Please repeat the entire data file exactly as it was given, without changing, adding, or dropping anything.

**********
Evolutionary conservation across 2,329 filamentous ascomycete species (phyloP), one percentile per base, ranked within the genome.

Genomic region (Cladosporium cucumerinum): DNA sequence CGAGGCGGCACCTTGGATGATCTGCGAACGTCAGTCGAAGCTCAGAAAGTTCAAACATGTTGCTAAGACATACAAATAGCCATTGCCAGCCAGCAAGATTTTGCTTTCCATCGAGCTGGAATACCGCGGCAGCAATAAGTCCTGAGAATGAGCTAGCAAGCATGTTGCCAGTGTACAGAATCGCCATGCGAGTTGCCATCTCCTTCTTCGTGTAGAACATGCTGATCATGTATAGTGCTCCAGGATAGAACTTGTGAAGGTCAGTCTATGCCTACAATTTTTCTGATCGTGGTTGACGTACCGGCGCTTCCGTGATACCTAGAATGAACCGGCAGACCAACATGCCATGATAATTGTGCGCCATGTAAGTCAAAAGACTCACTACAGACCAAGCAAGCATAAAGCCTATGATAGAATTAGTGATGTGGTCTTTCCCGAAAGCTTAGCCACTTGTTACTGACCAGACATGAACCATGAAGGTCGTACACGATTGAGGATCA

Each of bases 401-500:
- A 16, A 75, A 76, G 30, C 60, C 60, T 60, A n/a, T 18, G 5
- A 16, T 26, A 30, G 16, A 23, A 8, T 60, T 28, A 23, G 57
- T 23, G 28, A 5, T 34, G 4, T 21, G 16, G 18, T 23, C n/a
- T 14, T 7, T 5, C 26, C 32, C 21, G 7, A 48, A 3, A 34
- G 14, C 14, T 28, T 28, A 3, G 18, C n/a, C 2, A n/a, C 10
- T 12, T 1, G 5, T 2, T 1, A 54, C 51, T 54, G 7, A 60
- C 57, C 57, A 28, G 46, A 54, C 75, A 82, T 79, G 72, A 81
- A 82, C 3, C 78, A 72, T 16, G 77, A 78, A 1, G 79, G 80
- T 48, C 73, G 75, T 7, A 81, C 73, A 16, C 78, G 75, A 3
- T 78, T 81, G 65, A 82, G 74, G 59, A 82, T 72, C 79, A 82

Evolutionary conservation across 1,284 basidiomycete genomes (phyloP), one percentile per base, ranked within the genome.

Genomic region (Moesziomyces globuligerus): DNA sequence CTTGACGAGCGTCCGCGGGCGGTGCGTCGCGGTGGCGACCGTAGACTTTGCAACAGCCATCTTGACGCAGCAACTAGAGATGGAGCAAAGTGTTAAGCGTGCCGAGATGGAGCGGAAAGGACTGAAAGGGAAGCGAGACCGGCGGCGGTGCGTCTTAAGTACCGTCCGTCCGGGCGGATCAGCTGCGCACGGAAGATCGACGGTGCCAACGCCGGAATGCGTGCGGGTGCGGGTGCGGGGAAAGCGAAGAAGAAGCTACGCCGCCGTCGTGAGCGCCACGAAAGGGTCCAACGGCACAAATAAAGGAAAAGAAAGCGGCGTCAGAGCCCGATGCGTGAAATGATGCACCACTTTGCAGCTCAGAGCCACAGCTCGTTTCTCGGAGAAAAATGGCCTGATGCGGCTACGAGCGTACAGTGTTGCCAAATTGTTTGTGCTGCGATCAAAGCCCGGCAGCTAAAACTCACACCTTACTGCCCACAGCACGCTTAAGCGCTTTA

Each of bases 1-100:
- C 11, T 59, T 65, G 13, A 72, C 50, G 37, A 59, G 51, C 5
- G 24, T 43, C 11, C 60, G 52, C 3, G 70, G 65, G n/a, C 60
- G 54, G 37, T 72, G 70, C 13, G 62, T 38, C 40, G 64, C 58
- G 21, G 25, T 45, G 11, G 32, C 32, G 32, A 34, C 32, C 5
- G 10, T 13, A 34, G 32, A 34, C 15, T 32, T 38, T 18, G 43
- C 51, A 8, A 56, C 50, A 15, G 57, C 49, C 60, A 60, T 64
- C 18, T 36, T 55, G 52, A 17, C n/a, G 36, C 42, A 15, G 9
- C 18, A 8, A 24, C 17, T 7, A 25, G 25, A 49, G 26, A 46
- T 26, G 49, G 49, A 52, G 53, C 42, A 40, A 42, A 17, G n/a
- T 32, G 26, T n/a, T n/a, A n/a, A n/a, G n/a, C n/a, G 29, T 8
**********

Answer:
Evolutionary conservation across 2,329 filamentous ascomycete species (phyloP), one percentile per base, ranked within the genome.

Genomic region (Cladosporium cucumerinum): DNA sequence CGAGGCGGCACCTTGGATGATCTGCGAACGTCAGTCGAAGCTCAGAAAGTTCAAACATGTTGCTAAGACATACAAATAGCCATTGCCAGCCAGCAAGATTTTGCTTTCCATCGAGCTGGAATACCGCGGCAGCAATAAGTCCTGAGAATGAGCTAGCAAGCATGTTGCCAGTGTACAGAATCGCCATGCGAGTTGCCATCTCCTTCTTCGTGTAGAACATGCTGATCATGTATAGTGCTCCAGGATAGAACTTGTGAAGGTCAGTCTATGCCTACAATTTTTCTGATCGTGGTTGACGTACCGGCGCTTCCGTGATACCTAGAATGAACCGGCAGACCAACATGCCATGATAATTGTGCGCCATGTAAGTCAAAAGACTCACTACAGACCAAGCAAGCATAAAGCCTATGATAGAATTAGTGATGTGGTCTTTCCCGAAAGCTTAGCCACTTGTTACTGACCAGACATGAACCATGAAGGTCGTACACGATTGAGGATCA

Each of bases 401-500:
- A 16, A 75, A 76, G 30, C 60, C 60, T 60, A n/a, T 18, G 5
- A 16, T 26, A 30, G 16, A 23, A 8, T 60, T 28, A 23, G 57
- T 23, G 28, A 5, T 34, G 4, T 21, G 16, G 18, T 23, C n/a
- T 14, T 7, T 5, C 26, C 32, C 21, G 7, A 48, A 3, A 34
- G 14, C 14, T 28, T 28, A 3, G 18, C n/a, C 2, A n/a, C 10
- T 12, T 1, G 5, T 2, T 1, A 54, C 51, T 54, G 7, A 60
- C 57, C 57, A 28, G 46, A 54, C 75, A 82, T 79, G 72, A 81
- A 82, C 3, C 78, A 72, T 16, G 77, A 78, A 1, G 79, G 80
- T 48, C 73, G 75, T 7, A 81, C 73, A 16, C 78, G 75, A 3
- T 78, T 81, G 65, A 82, G 74, G 59, A 82, T 72, C 79, A 82

Evolutionary conservation across 1,284 basidiomycete genomes (phyloP), one percentile per base, ranked within the genome.

Genomic region (Moesziomyces globuligerus): DNA sequence CTTGACGAGCGTCCGCGGGCGGTGCGTCGCGGTGGCGACCGTAGACTTTGCAACAGCCATCTTGACGCAGCAACTAGAGATGGAGCAAAGTGTTAAGCGTGCCGAGATGGAGCGGAAAGGACTGAAAGGGAAGCGAGACCGGCGGCGGTGCGTCTTAAGTACCGTCCGTCCGGGCGGATCAGCTGCGCACGGAAGATCGACGGTGCCAACGCCGGAATGCGTGCGGGTGCGGGTGCGGGGAAAGCGAAGAAGAAGCTACGCCGCCGTCGTGAGCGCCACGAAAGGGTCCAACGGCACAAATAAAGGAAAAGAAAGCGGCGTCAGAGCCCGATGCGTGAAATGATGCACCACTTTGCAGCTCAGAGCCACAGCTCGTTTCTCGGAGAAAAATGGCCTGATGCGGCTACGAGCGTACAGTGTTGCCAAATTGTTTGTGCTGCGATCAAAGCCCGGCAGCTAAAACTCACACCTTACTGCCCACAGCACGCTTAAGCGCTTTA

Each of bases 1-100:
- C 11, T 59, T 65, G 13, A 72, C 50, G 37, A 59, G 51, C 5
- G 24, T 43, C 11, C 60, G 52, C 3, G 70, G 65, G n/a, C 60
- G 54, G 37, T 72, G 70, C 13, G 62, T 38, C 40, G 64, C 58
- G 21, G 25, T 45, G 11, G 32, C 32, G 32, A 34, C 32, C 5
- G 10, T 13, A 34, G 32, A 34, C 15, T 32, T 38, T 18, G 43
- C 51, A 8, A 56, C 50, A 15, G 57, C 49, C 60, A 60, T 64
- C 18, T 36, T 55, G 52, A 17, C n/a, G 36, C 42, A 15, G 9
- C 18, A 8, A 24, C 17, T 7, A 25, G 25, A 49, G 26, A 46
- T 26, G 49, G 49, A 52, G 53, C 42, A 40, A 42, A 17, G n/a
- T 32, G 26, T n/a, T n/a, A n/a, A n/a, G n/a, C n/a, G 29, T 8